Histone proteins help compact and organise the DNA of the nucleus and provide it with structural support, they also play key roles in orchestrating gene expression. The four core histones, H2A, H2B, H3 and H4 form a complex comprising an H3-H4 tetramer and two H2A-H2B dimers, known as the histone octamer core. Around this core, DNA is wound forming a DNA/histone complex known as the nucleosome. Between the nucleosome is the internucleosomal DNA which is stabilised by the linker histone H1.
The tail region of the four core histones is able to undergo modifications such as acetylation, methylation, phosphorylation, citrullination, SUMOylation and ubiquitination. These modifications can alter the properties of the chromatin regions in which they occur. For example acetylation generally results in the more open euchromatin state which allows more active transcription such as in H4 K5Ac, K8Ac, K12Ac K16Ac fluorescently labelled peptide. Methylation generally has the opposite effect and results in more closed heterochromatin and transcriptional repression such as H3 K23 trimethylation which has been associated with meiotic cell divisions. Hypermethylation is also seen in some cancer cells and can result in unchecked cell growth.
The modifications of core histones are carried out by histone modifying enzymes such as histone acetyltransferase (HATs) and histone deacetylases (HDACs), histone methyltransferases (HMTs) and lysine demethylases (KDMs) and kinases and phosphatases. These histone modifications can occur in different complex combinations; making up what is known as the “histone code”. Alterations in the histone modification patterns, often due to aberrant expression of histone modifying enzymes, have been seen in diseases such as cancers and autoimmune, cardiovascular and neurodegenerative disorders.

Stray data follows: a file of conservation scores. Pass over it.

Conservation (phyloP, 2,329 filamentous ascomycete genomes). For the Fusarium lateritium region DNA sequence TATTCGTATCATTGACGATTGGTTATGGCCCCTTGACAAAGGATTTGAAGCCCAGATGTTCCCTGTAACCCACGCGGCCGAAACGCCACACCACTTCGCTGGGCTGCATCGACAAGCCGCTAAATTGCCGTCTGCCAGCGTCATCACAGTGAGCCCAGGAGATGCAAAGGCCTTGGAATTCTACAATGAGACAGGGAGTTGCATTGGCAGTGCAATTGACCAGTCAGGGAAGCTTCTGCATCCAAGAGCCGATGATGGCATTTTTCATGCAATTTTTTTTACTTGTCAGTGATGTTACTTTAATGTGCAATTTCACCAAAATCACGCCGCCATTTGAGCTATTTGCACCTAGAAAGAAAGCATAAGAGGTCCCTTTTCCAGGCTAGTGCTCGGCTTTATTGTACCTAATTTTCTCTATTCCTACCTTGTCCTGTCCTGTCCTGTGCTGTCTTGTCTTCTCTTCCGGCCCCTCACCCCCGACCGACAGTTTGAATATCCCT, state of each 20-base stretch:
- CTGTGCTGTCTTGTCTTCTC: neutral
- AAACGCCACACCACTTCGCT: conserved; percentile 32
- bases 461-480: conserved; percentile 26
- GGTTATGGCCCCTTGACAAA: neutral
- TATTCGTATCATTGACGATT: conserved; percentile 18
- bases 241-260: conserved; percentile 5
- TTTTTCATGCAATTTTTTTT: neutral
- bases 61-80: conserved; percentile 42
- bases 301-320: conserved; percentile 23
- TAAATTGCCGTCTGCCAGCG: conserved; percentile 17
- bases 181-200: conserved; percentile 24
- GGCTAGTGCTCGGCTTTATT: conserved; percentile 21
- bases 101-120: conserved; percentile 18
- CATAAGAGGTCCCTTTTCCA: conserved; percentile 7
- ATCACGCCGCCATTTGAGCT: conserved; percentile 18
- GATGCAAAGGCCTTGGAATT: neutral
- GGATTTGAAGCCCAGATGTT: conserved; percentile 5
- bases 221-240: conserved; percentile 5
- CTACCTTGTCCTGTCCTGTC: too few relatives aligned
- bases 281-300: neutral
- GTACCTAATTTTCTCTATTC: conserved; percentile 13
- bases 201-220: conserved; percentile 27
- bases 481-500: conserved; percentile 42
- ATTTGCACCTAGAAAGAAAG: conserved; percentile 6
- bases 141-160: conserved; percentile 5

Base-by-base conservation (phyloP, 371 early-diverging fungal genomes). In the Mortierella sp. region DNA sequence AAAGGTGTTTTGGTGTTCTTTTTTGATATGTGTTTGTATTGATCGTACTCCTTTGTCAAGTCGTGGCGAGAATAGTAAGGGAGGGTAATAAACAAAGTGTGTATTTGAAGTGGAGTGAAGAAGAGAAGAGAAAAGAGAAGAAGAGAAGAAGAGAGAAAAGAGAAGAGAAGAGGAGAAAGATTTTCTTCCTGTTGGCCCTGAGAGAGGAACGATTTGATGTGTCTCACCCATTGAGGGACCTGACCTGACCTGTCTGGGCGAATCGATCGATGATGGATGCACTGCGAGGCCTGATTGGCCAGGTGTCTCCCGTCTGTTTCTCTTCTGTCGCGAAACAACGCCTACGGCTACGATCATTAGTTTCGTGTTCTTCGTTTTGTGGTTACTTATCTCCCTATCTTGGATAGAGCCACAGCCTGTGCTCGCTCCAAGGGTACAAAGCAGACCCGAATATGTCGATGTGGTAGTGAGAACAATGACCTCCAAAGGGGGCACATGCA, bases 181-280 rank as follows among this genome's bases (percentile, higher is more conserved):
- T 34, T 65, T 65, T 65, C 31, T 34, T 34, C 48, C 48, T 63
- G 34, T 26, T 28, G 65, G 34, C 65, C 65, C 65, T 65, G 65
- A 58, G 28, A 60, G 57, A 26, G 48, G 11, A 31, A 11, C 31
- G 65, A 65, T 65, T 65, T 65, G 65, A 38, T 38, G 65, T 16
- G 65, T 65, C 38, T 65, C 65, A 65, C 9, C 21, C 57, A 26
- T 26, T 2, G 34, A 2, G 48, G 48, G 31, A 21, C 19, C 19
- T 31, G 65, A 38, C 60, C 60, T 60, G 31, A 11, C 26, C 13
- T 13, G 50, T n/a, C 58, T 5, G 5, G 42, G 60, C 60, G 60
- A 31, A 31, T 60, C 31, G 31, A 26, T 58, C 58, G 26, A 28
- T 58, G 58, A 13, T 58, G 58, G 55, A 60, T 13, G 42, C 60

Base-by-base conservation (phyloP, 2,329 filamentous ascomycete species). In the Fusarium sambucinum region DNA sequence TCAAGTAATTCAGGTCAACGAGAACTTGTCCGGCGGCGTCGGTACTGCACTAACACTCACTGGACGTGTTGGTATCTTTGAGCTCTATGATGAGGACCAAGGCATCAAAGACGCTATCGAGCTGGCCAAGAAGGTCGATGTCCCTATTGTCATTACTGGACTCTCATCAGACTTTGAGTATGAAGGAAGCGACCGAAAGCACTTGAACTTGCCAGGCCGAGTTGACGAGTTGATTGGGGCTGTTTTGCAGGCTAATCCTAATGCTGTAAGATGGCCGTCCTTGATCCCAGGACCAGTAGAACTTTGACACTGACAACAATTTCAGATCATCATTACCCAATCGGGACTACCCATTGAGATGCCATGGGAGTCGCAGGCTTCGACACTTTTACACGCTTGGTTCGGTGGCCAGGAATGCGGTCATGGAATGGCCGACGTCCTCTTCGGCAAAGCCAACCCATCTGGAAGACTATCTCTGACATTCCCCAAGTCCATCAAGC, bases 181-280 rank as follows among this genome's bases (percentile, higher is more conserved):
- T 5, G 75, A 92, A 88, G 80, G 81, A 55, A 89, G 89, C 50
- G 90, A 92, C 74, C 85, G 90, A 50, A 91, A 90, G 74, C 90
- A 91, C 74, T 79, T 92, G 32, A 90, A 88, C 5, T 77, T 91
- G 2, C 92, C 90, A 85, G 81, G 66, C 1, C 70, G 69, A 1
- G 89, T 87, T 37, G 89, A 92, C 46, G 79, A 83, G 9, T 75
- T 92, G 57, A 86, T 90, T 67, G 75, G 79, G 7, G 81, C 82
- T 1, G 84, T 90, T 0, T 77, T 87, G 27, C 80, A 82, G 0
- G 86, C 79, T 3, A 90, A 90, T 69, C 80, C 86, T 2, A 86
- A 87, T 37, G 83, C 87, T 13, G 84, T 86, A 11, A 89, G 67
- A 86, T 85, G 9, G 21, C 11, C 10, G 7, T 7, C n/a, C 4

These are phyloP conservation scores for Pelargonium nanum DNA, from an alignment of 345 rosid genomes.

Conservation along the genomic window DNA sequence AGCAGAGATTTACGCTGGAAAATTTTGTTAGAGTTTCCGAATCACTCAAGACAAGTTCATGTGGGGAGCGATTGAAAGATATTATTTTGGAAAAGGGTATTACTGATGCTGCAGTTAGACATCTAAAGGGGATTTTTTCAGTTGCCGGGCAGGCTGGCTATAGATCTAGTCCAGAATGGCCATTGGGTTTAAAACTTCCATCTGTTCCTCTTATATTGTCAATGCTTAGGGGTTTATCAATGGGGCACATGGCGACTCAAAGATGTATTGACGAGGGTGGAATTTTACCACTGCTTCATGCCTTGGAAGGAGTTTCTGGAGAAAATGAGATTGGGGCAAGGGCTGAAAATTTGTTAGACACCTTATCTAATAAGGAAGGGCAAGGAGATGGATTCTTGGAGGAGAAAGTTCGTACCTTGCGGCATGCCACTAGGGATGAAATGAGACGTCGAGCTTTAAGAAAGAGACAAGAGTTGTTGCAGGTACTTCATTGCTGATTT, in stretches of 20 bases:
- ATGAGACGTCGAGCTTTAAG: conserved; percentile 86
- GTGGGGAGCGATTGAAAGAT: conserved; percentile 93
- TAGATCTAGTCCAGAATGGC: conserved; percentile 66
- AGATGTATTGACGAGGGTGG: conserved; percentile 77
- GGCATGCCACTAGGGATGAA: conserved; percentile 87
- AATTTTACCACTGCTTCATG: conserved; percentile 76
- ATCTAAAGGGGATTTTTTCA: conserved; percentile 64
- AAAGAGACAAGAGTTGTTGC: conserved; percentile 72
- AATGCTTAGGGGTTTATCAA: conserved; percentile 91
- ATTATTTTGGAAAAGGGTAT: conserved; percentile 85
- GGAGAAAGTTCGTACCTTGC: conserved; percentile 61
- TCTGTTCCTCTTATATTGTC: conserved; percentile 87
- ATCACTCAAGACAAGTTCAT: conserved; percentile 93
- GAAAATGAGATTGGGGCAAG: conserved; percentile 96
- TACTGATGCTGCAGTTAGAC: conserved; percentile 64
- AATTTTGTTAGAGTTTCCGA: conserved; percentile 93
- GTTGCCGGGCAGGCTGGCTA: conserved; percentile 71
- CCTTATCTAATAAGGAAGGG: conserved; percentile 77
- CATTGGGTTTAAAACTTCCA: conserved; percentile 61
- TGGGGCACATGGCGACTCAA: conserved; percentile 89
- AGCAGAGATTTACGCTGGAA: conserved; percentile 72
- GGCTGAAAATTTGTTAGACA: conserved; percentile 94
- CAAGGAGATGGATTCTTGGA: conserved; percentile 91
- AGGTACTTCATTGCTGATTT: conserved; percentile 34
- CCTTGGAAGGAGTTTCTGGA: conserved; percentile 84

In addition to these histone modifications, the four core histones can be replaced in certain cells by histone variants which can further alter the nature of the chromatin and affect its level of compaction. Examples of such variants include: histone H3.3, often associated with pericentromeric or telomeric regions for which we have also raised antibodies; histone H2AB1 which creates an unconventional chromatin structure associated with active transcription and; γH2Ax which is associated with DNA double strand breaks, such as during meiosis for which we have also raised an antibody.
Here are some of our popular histone peptides and antibodies:
Anti-Histone H2B antibody crb2005165